The sampler is marked like a ruler on the outside to measure snow depth, while its hollow center digs out a “core” of snow. That snow is then weighed to determine how much water it contains.

“Manual measurements are still the backbone of the program and will be for the foreseeable future,” Gehrke said.

The technique has worked for more than a century, state water managers say, but it’s not 100% accurate. Since the surveyor must force the tube into the powder, the snow is compressed and over-sampled by about 10%, said Ned Bair, a UC Santa Barbara hydrologist.

The sampler is used on some 250 “snow courses,” or areas where folks like Gehrke and Armstrong will dip it into the snow 10 to 15 times along a 300-meter path.

The snow courses sometimes overlap with decades-old snow telemetry, or SNOTEL, stations. These sites use ultrasonic sensors to measure snow depth and large, antifreeze-filled bladders, or “snow pillows,” to measure the weight of snow gathered on top of them.

SNOTEL stations aren’t foolproof though. They can be smashed by falling trees or avalanches, or damaged by curious bears. The stations also generate inaccurate data when ice forms over a pillow and causes inaccurate weight readings, Armstrong said.

Estimation errors have also become more frequent in recent years, because none of California’s snow courses or SNOTEL sites are located above 12,000 feet altitude — a zone that is increasingly experiencing late-season snowmelt because of climate change.

Tuesday, June 13, 2017

"The Man With Icy Eyes"

Here is an unusual piece of Italian film noir, "The Man With Icy Eyes," filmed in Albuquerque in 1971, and starring Victor Buono and the beautiful Barbara Bouchet. The film shows many BrBa and BCS filming sites back in the days when neon signs still dominated Central Ave. For example, at the start of the film, the first victim dies at the house directly behind Jesse's (and briefly seen in BrBa). The framed shooter flees in a panic, and tries to run behind Chuck's House. Then there is the Courthouse too.

It's amusing how the needs of Hollywood don't change. They all look for a settled, wealthy, professional or upper-class neighborhood. In Albuquerque, that means they gravitate to the same suite of 20 or 30 homes, decade in and decade out.

I'm amused by the Italian-accented Spanish accents. I was intrigued when a witness suddenly gets a stroke and sits mute in a wheelchair (1:03:30). I wonder if this film influenced the development of Hector Salamanca's character?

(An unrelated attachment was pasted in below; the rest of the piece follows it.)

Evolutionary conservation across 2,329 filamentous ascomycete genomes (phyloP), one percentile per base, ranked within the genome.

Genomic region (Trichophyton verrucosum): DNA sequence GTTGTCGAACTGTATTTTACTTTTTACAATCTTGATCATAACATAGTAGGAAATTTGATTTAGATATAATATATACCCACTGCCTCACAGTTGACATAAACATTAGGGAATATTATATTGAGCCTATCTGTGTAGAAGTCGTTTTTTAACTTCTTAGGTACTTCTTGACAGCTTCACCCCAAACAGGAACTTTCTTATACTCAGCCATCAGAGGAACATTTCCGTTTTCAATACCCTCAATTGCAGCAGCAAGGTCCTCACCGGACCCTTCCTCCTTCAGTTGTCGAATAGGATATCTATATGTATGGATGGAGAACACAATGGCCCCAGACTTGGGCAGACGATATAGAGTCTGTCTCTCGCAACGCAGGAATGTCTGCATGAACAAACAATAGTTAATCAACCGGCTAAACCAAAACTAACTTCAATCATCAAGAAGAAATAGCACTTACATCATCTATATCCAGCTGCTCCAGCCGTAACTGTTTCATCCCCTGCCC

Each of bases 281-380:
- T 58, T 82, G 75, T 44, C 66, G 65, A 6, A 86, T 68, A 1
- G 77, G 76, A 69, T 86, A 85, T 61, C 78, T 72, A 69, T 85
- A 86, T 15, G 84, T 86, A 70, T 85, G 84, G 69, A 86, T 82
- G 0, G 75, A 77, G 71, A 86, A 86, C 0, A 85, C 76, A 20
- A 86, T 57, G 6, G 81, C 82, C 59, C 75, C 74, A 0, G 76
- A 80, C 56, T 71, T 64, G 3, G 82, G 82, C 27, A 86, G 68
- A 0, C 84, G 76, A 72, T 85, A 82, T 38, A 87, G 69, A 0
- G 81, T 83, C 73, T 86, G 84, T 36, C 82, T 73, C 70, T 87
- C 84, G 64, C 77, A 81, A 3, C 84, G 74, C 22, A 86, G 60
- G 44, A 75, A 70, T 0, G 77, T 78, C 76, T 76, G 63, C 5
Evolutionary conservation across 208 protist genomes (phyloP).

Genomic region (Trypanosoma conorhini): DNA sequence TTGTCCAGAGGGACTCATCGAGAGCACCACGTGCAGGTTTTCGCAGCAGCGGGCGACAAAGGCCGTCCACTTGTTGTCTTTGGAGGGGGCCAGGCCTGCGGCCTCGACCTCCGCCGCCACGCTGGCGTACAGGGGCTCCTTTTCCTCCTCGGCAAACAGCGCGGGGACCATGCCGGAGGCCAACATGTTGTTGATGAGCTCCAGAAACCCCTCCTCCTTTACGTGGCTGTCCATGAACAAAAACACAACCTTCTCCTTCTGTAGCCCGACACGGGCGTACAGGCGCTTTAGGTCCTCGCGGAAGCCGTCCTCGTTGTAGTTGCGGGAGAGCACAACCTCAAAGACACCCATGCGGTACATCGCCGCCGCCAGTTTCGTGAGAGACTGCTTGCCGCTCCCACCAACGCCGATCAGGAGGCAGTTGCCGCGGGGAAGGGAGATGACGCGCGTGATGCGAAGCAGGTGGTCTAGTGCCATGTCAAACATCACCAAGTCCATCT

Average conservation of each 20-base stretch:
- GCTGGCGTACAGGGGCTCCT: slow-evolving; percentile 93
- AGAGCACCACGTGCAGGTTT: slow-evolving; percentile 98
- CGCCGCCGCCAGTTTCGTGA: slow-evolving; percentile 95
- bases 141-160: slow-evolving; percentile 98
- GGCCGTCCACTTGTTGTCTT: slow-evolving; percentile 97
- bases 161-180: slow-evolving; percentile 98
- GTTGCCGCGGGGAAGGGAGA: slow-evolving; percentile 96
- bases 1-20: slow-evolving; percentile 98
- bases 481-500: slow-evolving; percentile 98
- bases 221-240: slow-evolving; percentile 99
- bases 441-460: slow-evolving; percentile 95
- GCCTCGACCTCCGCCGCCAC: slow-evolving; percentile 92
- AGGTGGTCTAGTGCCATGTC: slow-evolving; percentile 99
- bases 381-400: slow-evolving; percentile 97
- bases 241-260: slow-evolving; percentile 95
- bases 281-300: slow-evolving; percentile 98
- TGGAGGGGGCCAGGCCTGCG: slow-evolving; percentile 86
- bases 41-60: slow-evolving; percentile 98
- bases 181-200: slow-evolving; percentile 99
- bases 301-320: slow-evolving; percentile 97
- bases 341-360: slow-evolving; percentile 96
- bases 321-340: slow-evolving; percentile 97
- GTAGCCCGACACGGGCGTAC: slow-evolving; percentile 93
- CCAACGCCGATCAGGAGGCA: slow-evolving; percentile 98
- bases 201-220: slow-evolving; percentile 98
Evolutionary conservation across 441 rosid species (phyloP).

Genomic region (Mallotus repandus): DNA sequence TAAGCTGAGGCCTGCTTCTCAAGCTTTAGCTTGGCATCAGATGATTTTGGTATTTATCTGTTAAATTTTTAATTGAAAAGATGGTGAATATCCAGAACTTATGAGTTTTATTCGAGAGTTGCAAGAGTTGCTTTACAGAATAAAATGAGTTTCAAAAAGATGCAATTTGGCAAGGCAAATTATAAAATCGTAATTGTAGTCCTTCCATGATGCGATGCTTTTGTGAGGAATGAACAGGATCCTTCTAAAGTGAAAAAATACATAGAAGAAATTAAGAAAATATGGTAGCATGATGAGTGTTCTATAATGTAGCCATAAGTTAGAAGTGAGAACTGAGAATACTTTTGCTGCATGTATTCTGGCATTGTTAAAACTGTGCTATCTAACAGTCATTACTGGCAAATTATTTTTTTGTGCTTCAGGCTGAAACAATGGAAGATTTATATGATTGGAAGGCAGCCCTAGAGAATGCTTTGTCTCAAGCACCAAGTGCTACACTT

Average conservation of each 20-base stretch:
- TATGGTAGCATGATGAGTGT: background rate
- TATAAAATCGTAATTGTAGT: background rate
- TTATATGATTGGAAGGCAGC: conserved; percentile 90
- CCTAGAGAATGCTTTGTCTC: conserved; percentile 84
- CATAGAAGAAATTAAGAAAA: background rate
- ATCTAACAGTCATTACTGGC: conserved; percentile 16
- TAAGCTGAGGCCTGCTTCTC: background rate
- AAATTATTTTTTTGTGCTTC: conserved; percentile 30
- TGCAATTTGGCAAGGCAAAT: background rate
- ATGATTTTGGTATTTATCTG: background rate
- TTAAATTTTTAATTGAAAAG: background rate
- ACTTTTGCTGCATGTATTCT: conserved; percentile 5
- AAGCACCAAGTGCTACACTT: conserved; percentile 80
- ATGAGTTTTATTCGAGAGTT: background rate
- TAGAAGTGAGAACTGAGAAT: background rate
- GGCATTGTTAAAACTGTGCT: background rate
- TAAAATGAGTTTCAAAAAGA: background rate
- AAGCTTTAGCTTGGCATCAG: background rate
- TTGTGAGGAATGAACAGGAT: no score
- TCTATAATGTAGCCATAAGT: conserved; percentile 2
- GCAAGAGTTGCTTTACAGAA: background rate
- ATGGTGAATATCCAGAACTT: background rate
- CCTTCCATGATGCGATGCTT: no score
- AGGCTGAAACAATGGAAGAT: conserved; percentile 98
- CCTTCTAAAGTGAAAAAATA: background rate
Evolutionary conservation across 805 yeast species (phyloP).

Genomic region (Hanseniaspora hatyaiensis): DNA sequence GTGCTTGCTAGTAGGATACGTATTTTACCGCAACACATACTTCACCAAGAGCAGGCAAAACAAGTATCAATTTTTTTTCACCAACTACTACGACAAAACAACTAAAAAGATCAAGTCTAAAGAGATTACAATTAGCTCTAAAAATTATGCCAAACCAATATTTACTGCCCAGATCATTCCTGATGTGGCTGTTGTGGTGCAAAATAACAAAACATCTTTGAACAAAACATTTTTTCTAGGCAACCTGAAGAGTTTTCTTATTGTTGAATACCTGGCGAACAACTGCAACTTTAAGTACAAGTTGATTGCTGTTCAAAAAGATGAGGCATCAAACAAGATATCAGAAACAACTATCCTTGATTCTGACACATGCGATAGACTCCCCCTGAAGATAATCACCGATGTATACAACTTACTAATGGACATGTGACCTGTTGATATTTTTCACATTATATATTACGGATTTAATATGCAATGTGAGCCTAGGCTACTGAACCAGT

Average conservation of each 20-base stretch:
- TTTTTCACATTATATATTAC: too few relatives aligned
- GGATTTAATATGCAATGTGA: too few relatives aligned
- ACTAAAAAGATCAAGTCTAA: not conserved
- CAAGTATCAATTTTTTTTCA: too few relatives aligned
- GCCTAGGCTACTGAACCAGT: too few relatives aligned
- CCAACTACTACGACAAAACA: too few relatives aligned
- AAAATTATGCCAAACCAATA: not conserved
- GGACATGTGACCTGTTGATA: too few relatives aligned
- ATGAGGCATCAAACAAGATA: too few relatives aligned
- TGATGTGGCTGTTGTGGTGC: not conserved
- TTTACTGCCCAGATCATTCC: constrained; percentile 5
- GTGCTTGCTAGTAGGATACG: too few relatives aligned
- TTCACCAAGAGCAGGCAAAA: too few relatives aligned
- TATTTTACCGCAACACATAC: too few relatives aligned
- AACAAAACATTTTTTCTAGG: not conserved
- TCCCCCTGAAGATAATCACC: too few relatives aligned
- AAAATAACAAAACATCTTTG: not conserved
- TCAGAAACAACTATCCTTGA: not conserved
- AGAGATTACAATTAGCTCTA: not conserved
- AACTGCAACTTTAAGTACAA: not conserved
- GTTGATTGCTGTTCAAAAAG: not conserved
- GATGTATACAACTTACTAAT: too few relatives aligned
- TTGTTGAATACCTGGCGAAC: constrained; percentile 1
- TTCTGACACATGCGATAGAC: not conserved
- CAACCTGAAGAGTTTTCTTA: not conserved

There are many personal touchstones: sitting in a sidewalk cafe on a frigid day (a stone's throw from where my mom started working in 1972), a glimpse of Lerners Shops (where I worked in 1974), and a wrestling poster featuring my childhood idol, Ricky Romero. Plus, the bad guys share my name.

The offices of a long-defunct newspaper, the Albuquerque News, were used for the Albuquerque Sentinel. When I was in high school, the father of a friend was a reporter there. We sometimes got advance info about the movements of politicians from him. No one seems to remember that newspaper anymore, even though it wasn't that long ago. Google was useless. The building is now gone. I had to query a website of Albuquerque antiquarians ("Albuquerque Memories") to find even one soul who remembered where that place formerly was.


Sunday, June 11, 2017

From the Former President of Mexico, Vicente Fox

Republicans Turning the Senate Into a Joke

That's a Mama Dove!

Continuing to paint out front. Finishing the job might be problematic, though. It slowly dawned on me that the dove in the nest is not a baby. That's a mama dove, which means that baby won't be out of the nest for quite a while yet.

Happy Hummingbirds

Raccoon on the Roof

Raccoon on the roof; raccoon on the roof,
Ninja fur ball sneaking fast like a goof,
Your mask does not fit,
Breath like demon's pit,
Soon every dog will resound with a woof.

Julia has a follow-up:

Racoon on the roof, a sad refrain,
His nightly sojourns make me insane,
Across the shingles He patters,
But what really matters,
At least it's not snakes on a plane!